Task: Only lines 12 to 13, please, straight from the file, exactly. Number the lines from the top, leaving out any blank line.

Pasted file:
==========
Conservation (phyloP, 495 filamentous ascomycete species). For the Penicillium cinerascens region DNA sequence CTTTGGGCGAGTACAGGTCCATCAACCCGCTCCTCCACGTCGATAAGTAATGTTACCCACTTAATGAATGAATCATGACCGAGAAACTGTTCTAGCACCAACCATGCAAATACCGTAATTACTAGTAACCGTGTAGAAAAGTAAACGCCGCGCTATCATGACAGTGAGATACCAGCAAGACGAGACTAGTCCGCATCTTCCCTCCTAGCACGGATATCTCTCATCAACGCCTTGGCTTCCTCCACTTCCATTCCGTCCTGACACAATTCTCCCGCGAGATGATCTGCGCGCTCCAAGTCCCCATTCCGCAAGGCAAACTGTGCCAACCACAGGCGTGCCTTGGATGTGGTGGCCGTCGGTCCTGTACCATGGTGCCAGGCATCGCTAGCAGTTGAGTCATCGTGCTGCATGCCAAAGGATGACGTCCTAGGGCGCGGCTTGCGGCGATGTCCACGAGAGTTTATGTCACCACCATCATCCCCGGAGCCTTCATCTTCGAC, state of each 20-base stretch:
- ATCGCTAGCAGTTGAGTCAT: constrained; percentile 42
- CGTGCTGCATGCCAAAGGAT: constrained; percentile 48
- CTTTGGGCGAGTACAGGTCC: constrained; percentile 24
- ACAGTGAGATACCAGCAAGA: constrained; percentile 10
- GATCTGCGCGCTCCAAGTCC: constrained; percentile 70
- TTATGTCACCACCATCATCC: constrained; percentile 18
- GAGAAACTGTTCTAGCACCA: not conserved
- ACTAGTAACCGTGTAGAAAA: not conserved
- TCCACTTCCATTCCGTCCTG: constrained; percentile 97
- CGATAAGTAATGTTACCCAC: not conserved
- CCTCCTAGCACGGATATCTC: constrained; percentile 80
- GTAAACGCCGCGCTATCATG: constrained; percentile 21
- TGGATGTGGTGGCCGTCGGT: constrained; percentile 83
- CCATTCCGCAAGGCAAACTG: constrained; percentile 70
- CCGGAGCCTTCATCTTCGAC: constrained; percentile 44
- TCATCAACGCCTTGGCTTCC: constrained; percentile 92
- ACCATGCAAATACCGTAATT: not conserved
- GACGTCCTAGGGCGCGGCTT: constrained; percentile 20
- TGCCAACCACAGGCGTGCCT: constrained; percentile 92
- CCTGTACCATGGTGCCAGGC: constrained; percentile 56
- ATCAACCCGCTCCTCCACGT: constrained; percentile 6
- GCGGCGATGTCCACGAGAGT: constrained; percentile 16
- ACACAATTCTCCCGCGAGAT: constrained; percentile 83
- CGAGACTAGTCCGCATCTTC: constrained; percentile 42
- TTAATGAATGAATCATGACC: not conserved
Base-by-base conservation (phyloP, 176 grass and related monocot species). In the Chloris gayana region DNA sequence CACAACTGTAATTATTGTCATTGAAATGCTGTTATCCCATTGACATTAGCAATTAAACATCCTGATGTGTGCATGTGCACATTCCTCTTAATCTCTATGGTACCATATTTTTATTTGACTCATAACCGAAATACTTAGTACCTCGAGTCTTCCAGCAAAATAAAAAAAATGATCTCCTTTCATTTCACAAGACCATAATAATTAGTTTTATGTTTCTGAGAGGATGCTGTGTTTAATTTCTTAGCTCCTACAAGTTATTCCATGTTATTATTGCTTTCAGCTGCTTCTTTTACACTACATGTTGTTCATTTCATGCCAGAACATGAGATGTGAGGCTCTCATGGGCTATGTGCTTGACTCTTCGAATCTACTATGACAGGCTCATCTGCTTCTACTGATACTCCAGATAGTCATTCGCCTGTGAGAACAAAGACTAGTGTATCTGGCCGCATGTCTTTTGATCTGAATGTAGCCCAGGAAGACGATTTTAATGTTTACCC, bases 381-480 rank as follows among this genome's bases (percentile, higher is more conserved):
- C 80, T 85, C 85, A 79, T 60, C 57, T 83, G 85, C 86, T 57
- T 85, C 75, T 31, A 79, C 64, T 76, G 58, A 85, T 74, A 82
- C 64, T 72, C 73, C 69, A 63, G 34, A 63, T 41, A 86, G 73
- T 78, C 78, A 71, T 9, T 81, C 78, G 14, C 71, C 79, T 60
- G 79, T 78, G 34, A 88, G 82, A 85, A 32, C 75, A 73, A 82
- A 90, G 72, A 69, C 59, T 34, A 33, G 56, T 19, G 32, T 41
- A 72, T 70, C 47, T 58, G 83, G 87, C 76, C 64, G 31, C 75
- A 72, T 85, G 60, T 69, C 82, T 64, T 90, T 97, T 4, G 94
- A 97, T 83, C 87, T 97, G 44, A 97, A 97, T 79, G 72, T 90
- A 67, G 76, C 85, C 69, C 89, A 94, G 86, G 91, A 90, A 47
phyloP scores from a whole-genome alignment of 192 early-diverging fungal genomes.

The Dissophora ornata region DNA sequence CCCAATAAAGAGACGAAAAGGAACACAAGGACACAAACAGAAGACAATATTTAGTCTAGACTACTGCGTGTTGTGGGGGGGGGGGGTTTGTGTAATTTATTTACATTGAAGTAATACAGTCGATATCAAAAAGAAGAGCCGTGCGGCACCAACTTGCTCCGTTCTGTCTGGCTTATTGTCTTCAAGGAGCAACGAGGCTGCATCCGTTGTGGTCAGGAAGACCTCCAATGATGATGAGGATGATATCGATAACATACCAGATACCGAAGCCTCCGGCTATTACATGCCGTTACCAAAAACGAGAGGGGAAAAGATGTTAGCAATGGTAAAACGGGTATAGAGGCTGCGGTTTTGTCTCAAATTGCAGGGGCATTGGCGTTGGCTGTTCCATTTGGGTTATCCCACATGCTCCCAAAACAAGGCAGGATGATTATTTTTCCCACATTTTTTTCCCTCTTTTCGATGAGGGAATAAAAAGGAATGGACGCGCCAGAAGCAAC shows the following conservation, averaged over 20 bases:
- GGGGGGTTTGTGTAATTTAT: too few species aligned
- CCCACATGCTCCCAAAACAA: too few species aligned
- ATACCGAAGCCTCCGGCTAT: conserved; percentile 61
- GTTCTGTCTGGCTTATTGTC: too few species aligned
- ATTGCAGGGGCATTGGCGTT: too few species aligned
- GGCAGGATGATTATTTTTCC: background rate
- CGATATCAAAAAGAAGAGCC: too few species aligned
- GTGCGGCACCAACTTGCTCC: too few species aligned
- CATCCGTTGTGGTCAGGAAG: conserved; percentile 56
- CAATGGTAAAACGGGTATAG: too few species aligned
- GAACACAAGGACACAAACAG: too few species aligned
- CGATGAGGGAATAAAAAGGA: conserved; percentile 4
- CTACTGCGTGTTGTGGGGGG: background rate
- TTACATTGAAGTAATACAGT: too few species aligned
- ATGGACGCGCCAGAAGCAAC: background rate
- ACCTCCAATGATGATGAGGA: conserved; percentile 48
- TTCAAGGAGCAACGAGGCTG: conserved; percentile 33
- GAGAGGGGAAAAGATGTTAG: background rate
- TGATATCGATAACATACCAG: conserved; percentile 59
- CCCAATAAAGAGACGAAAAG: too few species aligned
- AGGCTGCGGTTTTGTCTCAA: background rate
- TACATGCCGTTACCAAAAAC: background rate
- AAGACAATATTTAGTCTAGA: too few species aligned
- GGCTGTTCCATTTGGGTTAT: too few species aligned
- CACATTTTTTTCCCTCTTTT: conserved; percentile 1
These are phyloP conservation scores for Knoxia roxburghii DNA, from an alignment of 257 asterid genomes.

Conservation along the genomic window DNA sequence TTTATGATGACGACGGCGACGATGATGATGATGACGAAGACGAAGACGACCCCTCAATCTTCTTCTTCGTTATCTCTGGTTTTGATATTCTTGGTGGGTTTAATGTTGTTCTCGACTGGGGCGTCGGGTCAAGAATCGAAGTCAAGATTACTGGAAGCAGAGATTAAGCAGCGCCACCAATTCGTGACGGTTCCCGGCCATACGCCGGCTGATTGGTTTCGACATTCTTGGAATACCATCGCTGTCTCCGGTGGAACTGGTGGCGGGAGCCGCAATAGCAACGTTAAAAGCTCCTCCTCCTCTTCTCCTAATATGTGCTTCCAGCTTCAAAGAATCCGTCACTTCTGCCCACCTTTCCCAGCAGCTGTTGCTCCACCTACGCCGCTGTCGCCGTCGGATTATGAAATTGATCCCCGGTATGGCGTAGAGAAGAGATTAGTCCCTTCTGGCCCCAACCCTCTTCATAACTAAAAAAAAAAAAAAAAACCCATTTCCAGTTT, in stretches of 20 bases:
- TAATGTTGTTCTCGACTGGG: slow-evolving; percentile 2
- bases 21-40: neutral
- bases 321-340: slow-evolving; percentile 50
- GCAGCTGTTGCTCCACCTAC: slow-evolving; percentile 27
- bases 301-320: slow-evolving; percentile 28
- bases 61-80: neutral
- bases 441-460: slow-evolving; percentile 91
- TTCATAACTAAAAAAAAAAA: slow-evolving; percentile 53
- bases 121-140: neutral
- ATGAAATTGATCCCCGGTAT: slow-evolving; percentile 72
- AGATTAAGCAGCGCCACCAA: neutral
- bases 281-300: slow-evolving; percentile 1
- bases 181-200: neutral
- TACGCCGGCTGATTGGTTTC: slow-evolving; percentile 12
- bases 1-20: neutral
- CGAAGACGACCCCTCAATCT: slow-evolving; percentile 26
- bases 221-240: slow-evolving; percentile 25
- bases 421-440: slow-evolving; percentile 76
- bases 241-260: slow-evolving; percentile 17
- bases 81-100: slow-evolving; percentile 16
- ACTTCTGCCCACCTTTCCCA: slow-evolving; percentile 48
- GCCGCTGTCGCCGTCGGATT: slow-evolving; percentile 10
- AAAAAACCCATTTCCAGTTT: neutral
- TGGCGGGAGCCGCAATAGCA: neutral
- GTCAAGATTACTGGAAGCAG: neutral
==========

- CCTCCTAGCACGGATATCTC: constrained; percentile 80
- GTAAACGCCGCGCTATCATG: constrained; percentile 21